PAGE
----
Assisted dying advocate and author Wendy Mitchell dies aged 68 | Assisted dying

Assisted dying advocate and author Wendy Mitchell dies aged 68 | Assisted dying


The assisted dying advocate and bestselling author Wendy Mitchell, who spent years documenting her dementia, has died, her family has said.

Mitchell, 68, discussed her death in a letter published posthumously on her blog on Thursday.

“If you’re reading this, it means this has probably been posted by my daughters as I’ve sadly died,” she wrote. In the letter shared on her site Which Me Am I Today? Mitchell said she died after deciding to stop eating and drinking, and called for assisted dying to be legalised in the UK.

“In the end, I died simply by deciding not to eat or drink any more. The last cuppa tea … my final hug in a mug, the hardest thing to let go of, much harder than the food I never craved … Dementia is a cruel disease that plays tricks on your very existence.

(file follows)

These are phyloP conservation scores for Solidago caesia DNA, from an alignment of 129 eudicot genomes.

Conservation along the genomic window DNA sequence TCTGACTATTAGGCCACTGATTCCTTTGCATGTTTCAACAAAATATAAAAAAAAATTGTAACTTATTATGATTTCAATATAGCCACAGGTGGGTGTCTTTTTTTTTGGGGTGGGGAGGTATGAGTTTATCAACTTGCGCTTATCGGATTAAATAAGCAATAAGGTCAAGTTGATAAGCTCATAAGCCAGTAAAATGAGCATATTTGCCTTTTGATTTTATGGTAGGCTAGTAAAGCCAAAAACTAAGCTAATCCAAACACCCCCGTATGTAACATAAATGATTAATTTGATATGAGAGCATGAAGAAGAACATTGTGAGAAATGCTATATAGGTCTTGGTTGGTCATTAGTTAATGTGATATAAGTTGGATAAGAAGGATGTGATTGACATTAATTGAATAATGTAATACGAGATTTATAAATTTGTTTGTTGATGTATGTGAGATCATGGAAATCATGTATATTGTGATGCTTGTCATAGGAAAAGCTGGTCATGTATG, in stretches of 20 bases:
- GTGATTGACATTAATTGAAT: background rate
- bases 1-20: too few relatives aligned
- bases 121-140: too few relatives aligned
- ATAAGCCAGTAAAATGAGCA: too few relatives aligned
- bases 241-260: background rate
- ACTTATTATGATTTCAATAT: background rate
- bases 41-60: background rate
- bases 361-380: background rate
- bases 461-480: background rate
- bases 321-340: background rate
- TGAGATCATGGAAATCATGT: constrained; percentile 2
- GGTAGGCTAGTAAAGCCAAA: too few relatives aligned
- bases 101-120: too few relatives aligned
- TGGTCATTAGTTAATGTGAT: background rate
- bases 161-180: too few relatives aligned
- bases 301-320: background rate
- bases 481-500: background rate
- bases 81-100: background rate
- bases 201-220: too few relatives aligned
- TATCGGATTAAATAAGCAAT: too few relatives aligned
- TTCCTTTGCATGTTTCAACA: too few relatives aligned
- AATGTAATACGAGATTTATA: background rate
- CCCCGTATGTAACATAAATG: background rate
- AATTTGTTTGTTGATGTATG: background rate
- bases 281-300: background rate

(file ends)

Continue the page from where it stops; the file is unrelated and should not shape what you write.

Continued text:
“I’ve always been a glass-half-full person, trying to turn the negatives of life around and creating positives, because that’s how I cope.”

The mother of two, from Yorkshire, was diagnosed with early onset dementia aged 58 in 2014. She was an ambassador at the Alzheimer’s Society and wrote two Sunday Times bestsellers, her 2018 memoir titled Somebody I Used to Know, and a guide to the disease called What I Wish People Knew About Dementia published in 2022.

The former NHS worker said: “Sorry to break the news to you this way, but if I hadn’t, my inbox would eventually have been full of emails asking if I’m OK, which would have been hard for my daughters to answer.”

Her final book One Last Thing: How to Live With the End in Mind covers assisted dying.

In her posthumous blogpost, Mitchell argued people should be able to chose between euthanasia and palliative care, and added that she had wanted to go to Dignitas in Switzerland, a non-profit clinic that provides “physician-assisted suicide”.

She said: “It’s amazing how such little value is placed on the act of dying. If assisted dying was available in this country, I would have chosen it in a heartbeat, but it isn’t.

“I didn’t want dementia to take me into the later stages; that stage where I’m reliant on others for my daily needs; others deciding for me when I shower or maybe insisting I had a bath, which I hate; or when and what I eat and drink. I was hoping to go [to Dignitas] at the beginning of the year.”

Mitchell’s daughters, Sarah and Gemma, announced her death on social media, telling followers she had “died peacefully”.



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